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  • #61
    Sorry for resurrecting this really old thread on DSC alarms...

    @rprade
    Randy, hoping you or others more experienced than I run across this post.

    I have a few questions about your DSC implementation, now that I have finally bought my PC1864 panel and will be implementing it over the coming months.

    1. In post 29 of this thread, you were asking about the order of wired vs wireless zones and whether you had to buy, install and configure all potentially required expansion boards to achieve 48 wired zones in front of 16 wireless. What were you able to implement here? Hopefully not that.

    2. In post 28 you mentioned Kidde smoke/CO/heat detectors and a Kidde relay that you were using via Arduino. Were you able to achieve integration of all these and can you give an idea of the topography or perhaps a wiring diagram?

    3. Related to #2. In the case of multiple detectors, do they all have to be on the same circuit to simultaneously chirp and were you able to achieve supervised status?

    Many thanks
    James
    cheeryfool

    Comment


    • #62
      Originally posted by cheeryfool View Post
      @rprade
      Randy, hoping you or others more experienced than I run across this post.

      I have a few questions about your DSC implementation, now that I have finally bought my PC1864 panel and will be implementing it over the coming months.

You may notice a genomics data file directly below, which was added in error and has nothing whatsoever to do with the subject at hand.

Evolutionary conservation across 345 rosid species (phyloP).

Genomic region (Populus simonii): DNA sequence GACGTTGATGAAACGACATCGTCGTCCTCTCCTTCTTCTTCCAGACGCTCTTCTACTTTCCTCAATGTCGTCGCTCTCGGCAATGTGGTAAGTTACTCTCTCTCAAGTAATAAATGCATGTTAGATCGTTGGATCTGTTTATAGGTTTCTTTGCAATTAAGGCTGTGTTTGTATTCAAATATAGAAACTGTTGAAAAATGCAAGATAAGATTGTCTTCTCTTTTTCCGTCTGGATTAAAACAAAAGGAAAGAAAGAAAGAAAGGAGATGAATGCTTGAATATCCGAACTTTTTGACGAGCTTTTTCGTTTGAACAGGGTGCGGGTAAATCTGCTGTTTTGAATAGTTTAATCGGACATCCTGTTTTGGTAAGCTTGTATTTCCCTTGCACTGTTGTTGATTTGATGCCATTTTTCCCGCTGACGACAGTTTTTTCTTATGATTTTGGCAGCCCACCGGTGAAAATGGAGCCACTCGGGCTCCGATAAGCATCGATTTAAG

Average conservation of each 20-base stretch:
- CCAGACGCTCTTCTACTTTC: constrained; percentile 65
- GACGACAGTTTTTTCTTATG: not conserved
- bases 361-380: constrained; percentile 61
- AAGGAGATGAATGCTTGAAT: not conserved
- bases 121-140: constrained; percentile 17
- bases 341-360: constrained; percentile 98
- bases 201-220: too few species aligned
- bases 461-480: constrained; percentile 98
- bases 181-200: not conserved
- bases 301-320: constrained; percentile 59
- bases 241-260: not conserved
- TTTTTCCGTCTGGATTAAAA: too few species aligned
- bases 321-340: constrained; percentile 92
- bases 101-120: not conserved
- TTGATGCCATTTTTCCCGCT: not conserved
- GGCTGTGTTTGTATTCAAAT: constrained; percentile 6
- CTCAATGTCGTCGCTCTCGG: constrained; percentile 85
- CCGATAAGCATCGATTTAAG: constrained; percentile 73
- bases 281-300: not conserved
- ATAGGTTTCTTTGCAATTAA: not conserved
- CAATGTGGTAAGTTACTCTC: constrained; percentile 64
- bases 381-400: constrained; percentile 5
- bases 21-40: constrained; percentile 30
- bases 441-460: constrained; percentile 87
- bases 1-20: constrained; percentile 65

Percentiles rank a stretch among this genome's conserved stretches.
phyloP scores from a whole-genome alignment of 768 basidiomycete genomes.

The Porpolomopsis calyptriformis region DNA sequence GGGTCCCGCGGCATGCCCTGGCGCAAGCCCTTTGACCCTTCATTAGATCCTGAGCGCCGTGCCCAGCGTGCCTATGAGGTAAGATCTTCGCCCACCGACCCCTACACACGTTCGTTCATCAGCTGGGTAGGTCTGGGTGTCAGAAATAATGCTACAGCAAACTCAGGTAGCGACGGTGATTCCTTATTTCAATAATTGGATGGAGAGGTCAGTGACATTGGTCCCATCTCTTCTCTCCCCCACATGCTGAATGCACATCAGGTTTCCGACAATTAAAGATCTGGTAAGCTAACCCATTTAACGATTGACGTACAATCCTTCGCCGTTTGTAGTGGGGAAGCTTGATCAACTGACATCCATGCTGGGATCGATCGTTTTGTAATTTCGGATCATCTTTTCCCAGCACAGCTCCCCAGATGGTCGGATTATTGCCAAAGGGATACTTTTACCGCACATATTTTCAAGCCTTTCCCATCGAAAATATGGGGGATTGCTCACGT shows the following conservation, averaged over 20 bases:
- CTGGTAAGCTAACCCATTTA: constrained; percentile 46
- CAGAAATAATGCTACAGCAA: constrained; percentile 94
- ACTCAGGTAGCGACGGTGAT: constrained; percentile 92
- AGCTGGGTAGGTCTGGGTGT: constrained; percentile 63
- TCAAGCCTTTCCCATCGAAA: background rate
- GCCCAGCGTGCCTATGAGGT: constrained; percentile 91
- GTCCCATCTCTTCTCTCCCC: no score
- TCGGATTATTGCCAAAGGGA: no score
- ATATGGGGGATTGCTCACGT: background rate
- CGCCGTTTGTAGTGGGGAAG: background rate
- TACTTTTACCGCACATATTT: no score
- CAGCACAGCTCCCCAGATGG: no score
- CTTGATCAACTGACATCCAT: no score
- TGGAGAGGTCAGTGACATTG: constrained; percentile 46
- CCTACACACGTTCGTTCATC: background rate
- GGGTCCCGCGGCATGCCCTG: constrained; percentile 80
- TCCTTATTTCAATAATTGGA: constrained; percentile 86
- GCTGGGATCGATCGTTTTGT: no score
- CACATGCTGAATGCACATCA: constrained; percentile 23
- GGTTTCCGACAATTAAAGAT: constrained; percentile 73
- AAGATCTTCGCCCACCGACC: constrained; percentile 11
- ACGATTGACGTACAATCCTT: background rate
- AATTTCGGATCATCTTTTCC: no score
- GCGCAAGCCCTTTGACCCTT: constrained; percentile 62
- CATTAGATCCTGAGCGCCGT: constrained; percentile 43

1. In post 29 of this thread, you were asking about the order of wired vs wireless zones and whether you had to buy, install and configure all potentially required expansion boards to achieve 48 wired zones in front of 16 wireless. What were you able to implement here? Hopefully not that.
      Wired devices are fixed blocks of 8 zones each. Wireless zones can be anywhere that is not occupied with a wired zone. Even if all 8 zones of the main board or a wired expansion are not occupied, a wireless zone cannot be in that block. I ended up adding my wireless zones starting at zone 64 and working backwards. Wired zones start at 1 and run contiguously from board to board. You can add the boards one at a time, just do not assign any wireless zones where your might add a wired zone. The expansion boards can be added as needed, but I ended up adding them all at once. The main board and 2 expansion boards are in the main panel box and a 4th expansion board is in the garage. I ended up with 32 wired zones from 1-32 and wireless zones from 38-64. 33-37 are unused, but could be used for future wireless zones.